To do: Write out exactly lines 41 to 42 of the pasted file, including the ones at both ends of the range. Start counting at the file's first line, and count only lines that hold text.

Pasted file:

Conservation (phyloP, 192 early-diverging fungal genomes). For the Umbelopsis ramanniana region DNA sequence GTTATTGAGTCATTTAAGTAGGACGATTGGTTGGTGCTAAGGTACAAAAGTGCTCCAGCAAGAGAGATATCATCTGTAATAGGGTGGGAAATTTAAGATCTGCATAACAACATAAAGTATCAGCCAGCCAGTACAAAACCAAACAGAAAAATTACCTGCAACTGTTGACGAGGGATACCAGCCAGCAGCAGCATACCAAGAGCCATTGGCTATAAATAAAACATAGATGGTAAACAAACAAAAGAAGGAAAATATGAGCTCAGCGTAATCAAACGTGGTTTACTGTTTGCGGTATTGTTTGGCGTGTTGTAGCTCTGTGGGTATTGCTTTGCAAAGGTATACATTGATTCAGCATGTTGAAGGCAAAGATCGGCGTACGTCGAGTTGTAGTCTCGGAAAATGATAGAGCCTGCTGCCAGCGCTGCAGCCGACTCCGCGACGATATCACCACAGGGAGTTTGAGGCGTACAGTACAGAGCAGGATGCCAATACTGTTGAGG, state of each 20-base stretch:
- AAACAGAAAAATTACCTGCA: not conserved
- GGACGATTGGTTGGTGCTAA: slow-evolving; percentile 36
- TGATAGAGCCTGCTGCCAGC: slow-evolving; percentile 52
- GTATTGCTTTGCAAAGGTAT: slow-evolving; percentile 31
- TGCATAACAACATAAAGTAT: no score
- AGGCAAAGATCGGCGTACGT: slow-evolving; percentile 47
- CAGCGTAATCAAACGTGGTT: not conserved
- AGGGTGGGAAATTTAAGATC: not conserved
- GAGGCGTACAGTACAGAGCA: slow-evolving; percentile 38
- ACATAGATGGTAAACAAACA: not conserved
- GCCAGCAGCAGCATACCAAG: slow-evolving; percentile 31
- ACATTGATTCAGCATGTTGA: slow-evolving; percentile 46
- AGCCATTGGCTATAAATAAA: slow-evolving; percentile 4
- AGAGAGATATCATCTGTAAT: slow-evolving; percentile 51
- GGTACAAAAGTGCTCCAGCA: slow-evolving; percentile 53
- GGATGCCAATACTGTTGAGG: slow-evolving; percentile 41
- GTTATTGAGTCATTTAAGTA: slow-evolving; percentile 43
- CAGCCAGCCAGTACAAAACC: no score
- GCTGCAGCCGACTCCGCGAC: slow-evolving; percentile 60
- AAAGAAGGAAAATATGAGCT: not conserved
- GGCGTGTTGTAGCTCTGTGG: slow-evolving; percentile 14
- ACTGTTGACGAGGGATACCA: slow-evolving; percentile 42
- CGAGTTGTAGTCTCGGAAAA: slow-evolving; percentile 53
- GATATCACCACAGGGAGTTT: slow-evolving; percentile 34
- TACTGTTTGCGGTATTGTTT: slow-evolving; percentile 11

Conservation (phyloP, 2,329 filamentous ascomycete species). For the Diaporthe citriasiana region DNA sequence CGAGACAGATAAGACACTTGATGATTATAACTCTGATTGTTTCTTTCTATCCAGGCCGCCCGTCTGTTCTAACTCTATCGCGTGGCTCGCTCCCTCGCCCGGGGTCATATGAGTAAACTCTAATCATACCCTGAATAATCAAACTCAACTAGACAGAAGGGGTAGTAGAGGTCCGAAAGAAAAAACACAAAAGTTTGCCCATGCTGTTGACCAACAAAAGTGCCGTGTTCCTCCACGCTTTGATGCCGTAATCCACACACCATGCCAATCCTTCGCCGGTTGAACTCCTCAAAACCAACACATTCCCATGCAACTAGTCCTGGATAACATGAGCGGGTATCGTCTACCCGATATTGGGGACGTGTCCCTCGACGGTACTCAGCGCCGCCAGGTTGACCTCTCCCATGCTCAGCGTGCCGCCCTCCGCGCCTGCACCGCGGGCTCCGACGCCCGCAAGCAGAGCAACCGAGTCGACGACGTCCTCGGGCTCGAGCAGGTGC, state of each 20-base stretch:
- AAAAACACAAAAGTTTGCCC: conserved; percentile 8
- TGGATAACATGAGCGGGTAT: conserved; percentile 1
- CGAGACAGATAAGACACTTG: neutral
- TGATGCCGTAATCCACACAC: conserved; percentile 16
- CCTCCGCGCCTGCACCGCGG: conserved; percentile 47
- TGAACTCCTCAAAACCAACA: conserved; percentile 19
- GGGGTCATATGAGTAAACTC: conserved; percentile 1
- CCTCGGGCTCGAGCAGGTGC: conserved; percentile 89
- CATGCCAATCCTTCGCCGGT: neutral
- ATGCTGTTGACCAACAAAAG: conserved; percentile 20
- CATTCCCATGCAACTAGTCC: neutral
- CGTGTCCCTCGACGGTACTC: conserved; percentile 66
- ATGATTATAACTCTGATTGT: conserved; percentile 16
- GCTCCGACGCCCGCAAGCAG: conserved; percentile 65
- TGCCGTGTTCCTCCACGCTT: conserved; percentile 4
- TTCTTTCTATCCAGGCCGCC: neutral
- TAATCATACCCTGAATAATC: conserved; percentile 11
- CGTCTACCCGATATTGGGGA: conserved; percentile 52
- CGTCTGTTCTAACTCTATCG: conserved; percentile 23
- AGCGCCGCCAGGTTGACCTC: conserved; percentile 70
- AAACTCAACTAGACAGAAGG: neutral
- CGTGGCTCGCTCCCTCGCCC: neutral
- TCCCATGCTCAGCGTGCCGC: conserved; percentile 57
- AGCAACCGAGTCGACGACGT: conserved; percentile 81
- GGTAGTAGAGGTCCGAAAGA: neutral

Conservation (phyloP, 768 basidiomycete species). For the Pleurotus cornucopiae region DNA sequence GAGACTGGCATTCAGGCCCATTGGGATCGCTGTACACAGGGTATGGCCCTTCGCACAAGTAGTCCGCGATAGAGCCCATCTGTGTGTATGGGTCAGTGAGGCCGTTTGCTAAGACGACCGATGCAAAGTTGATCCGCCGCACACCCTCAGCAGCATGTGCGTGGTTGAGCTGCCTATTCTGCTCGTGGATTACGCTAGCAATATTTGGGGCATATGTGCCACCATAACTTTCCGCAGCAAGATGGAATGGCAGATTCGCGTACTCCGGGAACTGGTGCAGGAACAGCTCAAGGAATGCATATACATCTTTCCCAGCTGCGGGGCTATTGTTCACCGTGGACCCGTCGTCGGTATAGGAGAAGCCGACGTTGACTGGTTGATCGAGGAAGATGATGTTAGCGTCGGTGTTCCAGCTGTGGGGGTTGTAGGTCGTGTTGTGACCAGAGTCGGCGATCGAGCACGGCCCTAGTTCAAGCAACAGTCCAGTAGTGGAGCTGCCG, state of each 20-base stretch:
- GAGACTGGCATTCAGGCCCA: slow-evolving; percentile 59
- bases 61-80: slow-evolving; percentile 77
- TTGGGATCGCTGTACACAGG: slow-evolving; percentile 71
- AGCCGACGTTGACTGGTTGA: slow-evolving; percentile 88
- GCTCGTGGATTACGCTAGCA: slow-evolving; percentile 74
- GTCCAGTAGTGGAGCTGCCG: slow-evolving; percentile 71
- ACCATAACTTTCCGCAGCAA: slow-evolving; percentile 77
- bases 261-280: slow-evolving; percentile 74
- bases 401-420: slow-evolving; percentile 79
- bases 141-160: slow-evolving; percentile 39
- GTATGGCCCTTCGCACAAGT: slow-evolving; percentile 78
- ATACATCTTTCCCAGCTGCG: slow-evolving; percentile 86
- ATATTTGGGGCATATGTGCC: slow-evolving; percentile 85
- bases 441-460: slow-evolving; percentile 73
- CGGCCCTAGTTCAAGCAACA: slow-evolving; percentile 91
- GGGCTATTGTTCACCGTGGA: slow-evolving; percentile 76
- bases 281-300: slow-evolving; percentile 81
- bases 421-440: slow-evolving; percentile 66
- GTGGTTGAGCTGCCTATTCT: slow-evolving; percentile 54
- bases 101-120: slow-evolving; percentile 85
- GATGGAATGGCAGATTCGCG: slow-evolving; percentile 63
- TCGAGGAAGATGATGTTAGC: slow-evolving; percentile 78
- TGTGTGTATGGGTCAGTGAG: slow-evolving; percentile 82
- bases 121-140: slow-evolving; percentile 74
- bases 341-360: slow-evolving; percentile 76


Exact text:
- GCTCCGACGCCCGCAAGCAG: conserved; percentile 65
- TGCCGTGTTCCTCCACGCTT: conserved; percentile 4